Pennsylvania Sinfonia Orchestra to present March 2 concert, symposium in honor of Women’s History Month

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Program features works by three composers who defied the odds and a panel of women leaders who will share stories of successes, challenges

Celebrating Women’s History Month, the Pennsylvania Sinfonia Orchestra on March 2 will perform works by women composers revered for their talents and perseverance and host a preconcert symposium featuring five successful women in the arts and business who will share their personal and professional stories.

At 7:30 p.m. in First Presbyterian Church, 3231 W. Tilghman St., Allentown, Music Director Paul Chou will lead the Sinfonia in performances of the Overture in C Major by Fanny Mendelssohn-Hensel (1805-1847); Concertino for Flute, Op. 107, with Christine Moulton, principal flutist, by Cécile Chaminade (1857-1944); and Symphony No. 3 in G minor, Op. 36, by Louise Farrenc (1804-1875).

The performance will be preceded by a 6:30 p.m. panel discussion in the sanctuary featuring Lourdes Starr, executive director of Astral Artists; Sun Min Lee, the former Robert Cutler Endowed Teaching Associate Professor in Choral Arts at Lehigh University; Anne Lewis, head of the Division of Performing Arts and associate professor at DeSales University; Rebecca Merola, entrepreneur and owner of the Designery Quakertown; and Leela Breithaupt, executive director of the Bach Choir of Bethlehem.

“This whole event is a celebration of the contributions made by women in the performing arts and the business world, from the 19th century to today,” says Chou, who will facilitate the panel discussion. “In choosing the concert repertoire, we’re presenting women composers who faced gender inequality and struggled for fairness and still managed to achieve notoriety and respect in a male-dominated profession.

“Along with celebrating the pioneering spirit of these important composers, we are equally honored to be joined by a dynamic panel of local women who have made significant contributions in their professional lives,” he adds. “Our audience will be inspired by their stories of successes, challenges, and lessons learned and reflections on how the careers of these three composers set an early and lasting example about perseverance and refusing to be silenced. We hope people come away with a newfound appreciation of these composers and their music and take pride in the Lehigh Valley region, which provides opportunities for all to succeed.”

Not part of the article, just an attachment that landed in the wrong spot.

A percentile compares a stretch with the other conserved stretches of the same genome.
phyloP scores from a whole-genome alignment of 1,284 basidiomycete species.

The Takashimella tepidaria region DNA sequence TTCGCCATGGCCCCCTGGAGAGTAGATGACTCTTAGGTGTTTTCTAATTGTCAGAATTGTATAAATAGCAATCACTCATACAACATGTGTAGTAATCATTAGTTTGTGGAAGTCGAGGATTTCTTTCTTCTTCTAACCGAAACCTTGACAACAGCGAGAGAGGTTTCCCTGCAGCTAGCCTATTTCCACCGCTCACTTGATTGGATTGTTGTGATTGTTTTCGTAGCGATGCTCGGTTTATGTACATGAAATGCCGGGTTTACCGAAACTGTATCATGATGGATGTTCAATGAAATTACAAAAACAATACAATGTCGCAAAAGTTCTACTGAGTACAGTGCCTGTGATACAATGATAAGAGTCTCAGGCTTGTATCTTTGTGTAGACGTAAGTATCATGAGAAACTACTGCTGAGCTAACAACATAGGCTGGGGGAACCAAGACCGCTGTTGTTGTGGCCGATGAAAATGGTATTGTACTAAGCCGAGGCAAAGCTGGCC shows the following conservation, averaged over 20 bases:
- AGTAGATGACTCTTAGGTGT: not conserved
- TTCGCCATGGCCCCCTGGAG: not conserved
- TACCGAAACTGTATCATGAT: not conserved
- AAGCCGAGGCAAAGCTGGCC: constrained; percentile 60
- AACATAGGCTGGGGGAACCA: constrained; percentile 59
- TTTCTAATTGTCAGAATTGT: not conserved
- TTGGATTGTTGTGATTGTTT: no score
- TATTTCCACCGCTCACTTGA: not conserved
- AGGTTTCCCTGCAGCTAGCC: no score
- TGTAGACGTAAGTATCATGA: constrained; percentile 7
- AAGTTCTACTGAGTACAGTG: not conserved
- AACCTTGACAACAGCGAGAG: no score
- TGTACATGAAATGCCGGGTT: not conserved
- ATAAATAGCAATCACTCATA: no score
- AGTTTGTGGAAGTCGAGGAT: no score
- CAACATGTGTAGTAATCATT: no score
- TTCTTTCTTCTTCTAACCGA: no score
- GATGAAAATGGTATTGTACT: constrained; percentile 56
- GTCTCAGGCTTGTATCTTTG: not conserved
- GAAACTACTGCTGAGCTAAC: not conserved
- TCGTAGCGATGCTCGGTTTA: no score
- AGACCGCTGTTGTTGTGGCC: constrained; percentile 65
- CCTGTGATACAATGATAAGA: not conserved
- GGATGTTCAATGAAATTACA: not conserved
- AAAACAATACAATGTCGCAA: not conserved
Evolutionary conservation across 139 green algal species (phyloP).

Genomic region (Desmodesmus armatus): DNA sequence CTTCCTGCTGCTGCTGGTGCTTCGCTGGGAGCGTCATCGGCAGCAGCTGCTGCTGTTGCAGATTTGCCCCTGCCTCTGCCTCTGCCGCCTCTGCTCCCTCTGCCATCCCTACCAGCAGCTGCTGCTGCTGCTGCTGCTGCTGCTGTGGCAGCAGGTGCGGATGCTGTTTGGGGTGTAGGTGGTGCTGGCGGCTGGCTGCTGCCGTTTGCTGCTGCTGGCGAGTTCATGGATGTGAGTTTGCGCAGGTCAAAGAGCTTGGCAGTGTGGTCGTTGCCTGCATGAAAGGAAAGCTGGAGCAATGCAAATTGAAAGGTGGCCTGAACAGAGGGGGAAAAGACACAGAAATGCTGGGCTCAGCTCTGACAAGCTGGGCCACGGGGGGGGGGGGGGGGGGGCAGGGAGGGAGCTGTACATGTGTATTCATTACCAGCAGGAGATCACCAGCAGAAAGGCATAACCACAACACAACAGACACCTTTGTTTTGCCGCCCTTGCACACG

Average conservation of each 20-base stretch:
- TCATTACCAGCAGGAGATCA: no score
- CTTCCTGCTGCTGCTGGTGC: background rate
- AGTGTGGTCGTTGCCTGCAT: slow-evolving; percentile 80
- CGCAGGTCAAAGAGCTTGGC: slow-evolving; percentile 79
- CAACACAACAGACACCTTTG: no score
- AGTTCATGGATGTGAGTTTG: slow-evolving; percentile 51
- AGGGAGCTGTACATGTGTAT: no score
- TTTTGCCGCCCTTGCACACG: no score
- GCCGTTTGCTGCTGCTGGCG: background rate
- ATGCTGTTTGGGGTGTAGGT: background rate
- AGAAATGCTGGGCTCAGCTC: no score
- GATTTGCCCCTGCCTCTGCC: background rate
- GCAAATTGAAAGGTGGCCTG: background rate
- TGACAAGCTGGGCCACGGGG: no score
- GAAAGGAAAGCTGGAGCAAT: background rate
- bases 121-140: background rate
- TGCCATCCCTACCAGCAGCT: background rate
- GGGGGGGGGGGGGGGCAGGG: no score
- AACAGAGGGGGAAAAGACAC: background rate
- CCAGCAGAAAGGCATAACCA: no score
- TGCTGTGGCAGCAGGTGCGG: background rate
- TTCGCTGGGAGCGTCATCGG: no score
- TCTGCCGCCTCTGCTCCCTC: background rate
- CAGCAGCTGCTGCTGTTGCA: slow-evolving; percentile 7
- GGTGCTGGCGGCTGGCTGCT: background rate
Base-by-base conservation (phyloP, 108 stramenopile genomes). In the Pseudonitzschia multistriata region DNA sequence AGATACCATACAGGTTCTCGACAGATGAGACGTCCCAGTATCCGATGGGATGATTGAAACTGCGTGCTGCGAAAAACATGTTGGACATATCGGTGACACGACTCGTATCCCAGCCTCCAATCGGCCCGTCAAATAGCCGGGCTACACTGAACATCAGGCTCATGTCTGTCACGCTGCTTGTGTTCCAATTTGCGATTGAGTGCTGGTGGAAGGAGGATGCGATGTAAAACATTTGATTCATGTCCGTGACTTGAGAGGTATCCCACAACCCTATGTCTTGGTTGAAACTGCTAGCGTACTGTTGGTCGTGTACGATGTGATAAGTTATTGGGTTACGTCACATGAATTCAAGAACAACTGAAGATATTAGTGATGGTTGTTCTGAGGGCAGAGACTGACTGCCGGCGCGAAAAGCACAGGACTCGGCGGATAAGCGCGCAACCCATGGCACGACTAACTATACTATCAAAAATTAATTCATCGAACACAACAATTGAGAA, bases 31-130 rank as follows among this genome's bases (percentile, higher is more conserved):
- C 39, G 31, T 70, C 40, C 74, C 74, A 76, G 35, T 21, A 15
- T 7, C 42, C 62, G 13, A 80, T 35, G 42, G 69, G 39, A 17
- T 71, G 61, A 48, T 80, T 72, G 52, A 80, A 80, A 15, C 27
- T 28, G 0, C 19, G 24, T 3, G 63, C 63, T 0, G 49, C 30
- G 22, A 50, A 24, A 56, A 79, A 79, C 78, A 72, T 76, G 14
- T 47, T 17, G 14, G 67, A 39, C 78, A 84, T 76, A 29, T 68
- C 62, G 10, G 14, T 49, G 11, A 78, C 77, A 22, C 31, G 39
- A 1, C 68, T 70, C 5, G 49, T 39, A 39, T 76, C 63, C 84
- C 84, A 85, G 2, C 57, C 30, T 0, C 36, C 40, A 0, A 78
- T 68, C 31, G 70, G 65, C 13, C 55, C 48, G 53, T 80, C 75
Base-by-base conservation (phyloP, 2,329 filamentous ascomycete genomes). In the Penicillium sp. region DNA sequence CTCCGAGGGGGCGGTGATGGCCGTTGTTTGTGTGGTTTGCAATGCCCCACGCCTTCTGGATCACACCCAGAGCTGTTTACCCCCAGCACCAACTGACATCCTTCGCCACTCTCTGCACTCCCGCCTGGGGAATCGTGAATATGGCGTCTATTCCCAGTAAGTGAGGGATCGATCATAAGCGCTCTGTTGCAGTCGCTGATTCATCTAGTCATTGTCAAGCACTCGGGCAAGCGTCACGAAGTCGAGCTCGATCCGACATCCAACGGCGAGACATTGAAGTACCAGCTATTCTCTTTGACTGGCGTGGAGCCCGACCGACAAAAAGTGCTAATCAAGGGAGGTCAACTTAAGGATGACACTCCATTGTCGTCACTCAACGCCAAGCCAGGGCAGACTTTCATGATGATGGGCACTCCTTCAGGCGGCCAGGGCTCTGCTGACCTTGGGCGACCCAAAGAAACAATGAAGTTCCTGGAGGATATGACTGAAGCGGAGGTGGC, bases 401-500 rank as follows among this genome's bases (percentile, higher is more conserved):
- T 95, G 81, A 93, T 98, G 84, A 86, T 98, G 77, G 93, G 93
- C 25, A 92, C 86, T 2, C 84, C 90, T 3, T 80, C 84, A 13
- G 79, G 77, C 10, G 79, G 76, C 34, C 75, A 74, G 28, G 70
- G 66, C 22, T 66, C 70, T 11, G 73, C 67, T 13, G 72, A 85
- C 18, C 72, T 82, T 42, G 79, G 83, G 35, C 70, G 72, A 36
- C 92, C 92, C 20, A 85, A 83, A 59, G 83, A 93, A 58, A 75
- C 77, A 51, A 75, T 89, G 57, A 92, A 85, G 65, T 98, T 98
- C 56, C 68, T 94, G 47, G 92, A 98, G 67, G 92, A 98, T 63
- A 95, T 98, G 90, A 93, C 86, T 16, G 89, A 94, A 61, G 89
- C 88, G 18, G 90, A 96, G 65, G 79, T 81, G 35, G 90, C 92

As she prepares for the Chaminade Concertino, Moulton credits Chou for choosing women composers who defied the odds rather than programming just any music by women composers, and for organizing the complimentary symposium.

“The music of Mendelssohn-Hensel, Farrenc, and Chaminade is worthy to be part of the standard repertoire because of these composers’ talent and brilliance,” Moulton observes. “What a great way to celebrate Women’s History Month. Paul is doing such good work connecting the community and the orchestra. This is another inspired example. This engaging concert repertoire, combined with bringing in prominent women in the community and having them share their stories, is sure to be uplifting.”

Opening the concert will be Mendelssohn Hensel’s Overture in C Major, her only work for orchestra alone, which combines thematic coherence with a wide range of color and expression. Despite remaining unpublished during her lifetime, the overture has continued to be well received by contemporary audiences around the world.

Farrenc, admired by her contemporaries, including Schumann and Berlioz, was a noted scholar, composer, and teacher at the Paris Conservatory. Influenced by Mozart, Schumann and Chopin, her Symphony #3 in g minor is uniquely crafted in her own voice, an energetic and satisfying work. The Sinfonia is also proud to feature Moulton in Chaminade’s effervescent Concertino for flute and orchestra, one of the French composer’s most often performed works today.

To purchase tickets, call the Sinfonia office at 610-434-7811. Tickets can also be purchased at and at the door.

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Information provided to TVL by:
Bryan Hay